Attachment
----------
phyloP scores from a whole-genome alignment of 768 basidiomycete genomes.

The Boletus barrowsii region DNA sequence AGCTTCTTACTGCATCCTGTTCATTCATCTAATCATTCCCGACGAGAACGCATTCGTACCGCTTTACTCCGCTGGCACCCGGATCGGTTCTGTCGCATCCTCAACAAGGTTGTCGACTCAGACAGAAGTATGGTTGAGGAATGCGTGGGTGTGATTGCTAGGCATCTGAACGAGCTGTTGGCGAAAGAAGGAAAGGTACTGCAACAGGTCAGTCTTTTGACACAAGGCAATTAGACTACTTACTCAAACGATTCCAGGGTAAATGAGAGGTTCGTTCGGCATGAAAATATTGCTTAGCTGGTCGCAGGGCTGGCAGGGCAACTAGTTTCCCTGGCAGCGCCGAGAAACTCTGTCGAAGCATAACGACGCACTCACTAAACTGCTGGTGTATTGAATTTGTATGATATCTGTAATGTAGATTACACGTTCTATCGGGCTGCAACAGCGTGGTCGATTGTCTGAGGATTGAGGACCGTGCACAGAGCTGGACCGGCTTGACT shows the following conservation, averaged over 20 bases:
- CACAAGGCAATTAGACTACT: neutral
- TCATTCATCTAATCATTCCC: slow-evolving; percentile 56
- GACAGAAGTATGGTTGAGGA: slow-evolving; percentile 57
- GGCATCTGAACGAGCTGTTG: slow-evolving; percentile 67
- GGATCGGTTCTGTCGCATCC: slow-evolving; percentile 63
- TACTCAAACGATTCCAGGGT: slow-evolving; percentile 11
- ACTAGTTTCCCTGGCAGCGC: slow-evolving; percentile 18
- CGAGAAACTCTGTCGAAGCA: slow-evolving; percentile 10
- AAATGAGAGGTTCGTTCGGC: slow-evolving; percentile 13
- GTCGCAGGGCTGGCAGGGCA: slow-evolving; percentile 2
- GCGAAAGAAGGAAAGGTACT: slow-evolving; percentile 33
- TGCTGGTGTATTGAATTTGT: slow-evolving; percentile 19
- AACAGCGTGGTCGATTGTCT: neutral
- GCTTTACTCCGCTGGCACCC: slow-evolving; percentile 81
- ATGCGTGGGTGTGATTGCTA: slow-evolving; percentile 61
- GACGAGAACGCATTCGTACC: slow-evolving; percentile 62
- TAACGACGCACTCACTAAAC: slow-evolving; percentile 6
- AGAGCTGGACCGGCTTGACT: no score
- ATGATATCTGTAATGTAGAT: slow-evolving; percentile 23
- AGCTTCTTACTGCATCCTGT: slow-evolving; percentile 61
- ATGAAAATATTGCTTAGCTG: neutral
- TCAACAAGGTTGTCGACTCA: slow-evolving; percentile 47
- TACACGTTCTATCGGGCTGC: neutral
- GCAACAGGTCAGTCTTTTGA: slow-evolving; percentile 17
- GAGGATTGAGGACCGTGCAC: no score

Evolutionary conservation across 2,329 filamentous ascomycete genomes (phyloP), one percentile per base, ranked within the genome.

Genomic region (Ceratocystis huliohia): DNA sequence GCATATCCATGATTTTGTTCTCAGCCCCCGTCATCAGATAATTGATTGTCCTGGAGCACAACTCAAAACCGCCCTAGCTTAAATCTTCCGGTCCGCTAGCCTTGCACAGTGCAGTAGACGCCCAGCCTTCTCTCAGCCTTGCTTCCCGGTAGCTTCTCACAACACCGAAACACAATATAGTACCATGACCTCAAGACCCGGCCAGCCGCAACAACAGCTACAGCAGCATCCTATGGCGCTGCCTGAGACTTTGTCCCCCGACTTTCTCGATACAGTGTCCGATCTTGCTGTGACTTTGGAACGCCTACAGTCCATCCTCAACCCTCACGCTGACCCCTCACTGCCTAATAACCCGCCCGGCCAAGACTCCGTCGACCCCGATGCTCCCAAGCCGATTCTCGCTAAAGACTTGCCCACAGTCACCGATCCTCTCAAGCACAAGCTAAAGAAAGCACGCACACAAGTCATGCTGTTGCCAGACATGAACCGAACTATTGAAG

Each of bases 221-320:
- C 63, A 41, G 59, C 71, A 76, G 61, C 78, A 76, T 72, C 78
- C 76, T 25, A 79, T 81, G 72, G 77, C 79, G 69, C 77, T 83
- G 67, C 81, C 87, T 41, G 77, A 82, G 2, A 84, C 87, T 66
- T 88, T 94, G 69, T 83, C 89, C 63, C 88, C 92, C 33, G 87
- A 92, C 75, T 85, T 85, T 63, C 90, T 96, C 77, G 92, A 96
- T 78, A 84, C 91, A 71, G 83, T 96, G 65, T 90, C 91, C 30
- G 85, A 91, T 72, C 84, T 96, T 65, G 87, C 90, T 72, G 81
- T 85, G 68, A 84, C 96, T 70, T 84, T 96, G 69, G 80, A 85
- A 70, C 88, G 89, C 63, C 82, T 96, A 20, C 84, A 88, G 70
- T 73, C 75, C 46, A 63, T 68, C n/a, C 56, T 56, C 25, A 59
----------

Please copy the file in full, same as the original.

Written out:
phyloP scores from a whole-genome alignment of 768 basidiomycete genomes.

The Boletus barrowsii region DNA sequence AGCTTCTTACTGCATCCTGTTCATTCATCTAATCATTCCCGACGAGAACGCATTCGTACCGCTTTACTCCGCTGGCACCCGGATCGGTTCTGTCGCATCCTCAACAAGGTTGTCGACTCAGACAGAAGTATGGTTGAGGAATGCGTGGGTGTGATTGCTAGGCATCTGAACGAGCTGTTGGCGAAAGAAGGAAAGGTACTGCAACAGGTCAGTCTTTTGACACAAGGCAATTAGACTACTTACTCAAACGATTCCAGGGTAAATGAGAGGTTCGTTCGGCATGAAAATATTGCTTAGCTGGTCGCAGGGCTGGCAGGGCAACTAGTTTCCCTGGCAGCGCCGAGAAACTCTGTCGAAGCATAACGACGCACTCACTAAACTGCTGGTGTATTGAATTTGTATGATATCTGTAATGTAGATTACACGTTCTATCGGGCTGCAACAGCGTGGTCGATTGTCTGAGGATTGAGGACCGTGCACAGAGCTGGACCGGCTTGACT shows the following conservation, averaged over 20 bases:
- CACAAGGCAATTAGACTACT: neutral
- TCATTCATCTAATCATTCCC: slow-evolving; percentile 56
- GACAGAAGTATGGTTGAGGA: slow-evolving; percentile 57
- GGCATCTGAACGAGCTGTTG: slow-evolving; percentile 67
- GGATCGGTTCTGTCGCATCC: slow-evolving; percentile 63
- TACTCAAACGATTCCAGGGT: slow-evolving; percentile 11
- ACTAGTTTCCCTGGCAGCGC: slow-evolving; percentile 18
- CGAGAAACTCTGTCGAAGCA: slow-evolving; percentile 10
- AAATGAGAGGTTCGTTCGGC: slow-evolving; percentile 13
- GTCGCAGGGCTGGCAGGGCA: slow-evolving; percentile 2
- GCGAAAGAAGGAAAGGTACT: slow-evolving; percentile 33
- TGCTGGTGTATTGAATTTGT: slow-evolving; percentile 19
- AACAGCGTGGTCGATTGTCT: neutral
- GCTTTACTCCGCTGGCACCC: slow-evolving; percentile 81
- ATGCGTGGGTGTGATTGCTA: slow-evolving; percentile 61
- GACGAGAACGCATTCGTACC: slow-evolving; percentile 62
- TAACGACGCACTCACTAAAC: slow-evolving; percentile 6
- AGAGCTGGACCGGCTTGACT: no score
- ATGATATCTGTAATGTAGAT: slow-evolving; percentile 23
- AGCTTCTTACTGCATCCTGT: slow-evolving; percentile 61
- ATGAAAATATTGCTTAGCTG: neutral
- TCAACAAGGTTGTCGACTCA: slow-evolving; percentile 47
- TACACGTTCTATCGGGCTGC: neutral
- GCAACAGGTCAGTCTTTTGA: slow-evolving; percentile 17
- GAGGATTGAGGACCGTGCAC: no score

Evolutionary conservation across 2,329 filamentous ascomycete genomes (phyloP), one percentile per base, ranked within the genome.

Genomic region (Ceratocystis huliohia): DNA sequence GCATATCCATGATTTTGTTCTCAGCCCCCGTCATCAGATAATTGATTGTCCTGGAGCACAACTCAAAACCGCCCTAGCTTAAATCTTCCGGTCCGCTAGCCTTGCACAGTGCAGTAGACGCCCAGCCTTCTCTCAGCCTTGCTTCCCGGTAGCTTCTCACAACACCGAAACACAATATAGTACCATGACCTCAAGACCCGGCCAGCCGCAACAACAGCTACAGCAGCATCCTATGGCGCTGCCTGAGACTTTGTCCCCCGACTTTCTCGATACAGTGTCCGATCTTGCTGTGACTTTGGAACGCCTACAGTCCATCCTCAACCCTCACGCTGACCCCTCACTGCCTAATAACCCGCCCGGCCAAGACTCCGTCGACCCCGATGCTCCCAAGCCGATTCTCGCTAAAGACTTGCCCACAGTCACCGATCCTCTCAAGCACAAGCTAAAGAAAGCACGCACACAAGTCATGCTGTTGCCAGACATGAACCGAACTATTGAAG

Each of bases 221-320:
- C 63, A 41, G 59, C 71, A 76, G 61, C 78, A 76, T 72, C 78
- C 76, T 25, A 79, T 81, G 72, G 77, C 79, G 69, C 77, T 83
- G 67, C 81, C 87, T 41, G 77, A 82, G 2, A 84, C 87, T 66
- T 88, T 94, G 69, T 83, C 89, C 63, C 88, C 92, C 33, G 87
- A 92, C 75, T 85, T 85, T 63, C 90, T 96, C 77, G 92, A 96
- T 78, A 84, C 91, A 71, G 83, T 96, G 65, T 90, C 91, C 30
- G 85, A 91, T 72, C 84, T 96, T 65, G 87, C 90, T 72, G 81
- T 85, G 68, A 84, C 96, T 70, T 84, T 96, G 69, G 80, A 85
- A 70, C 88, G 89, C 63, C 82, T 96, A 20, C 84, A 88, G 70
- T 73, C 75, C 46, A 63, T 68, C n/a, C 56, T 56, C 25, A 59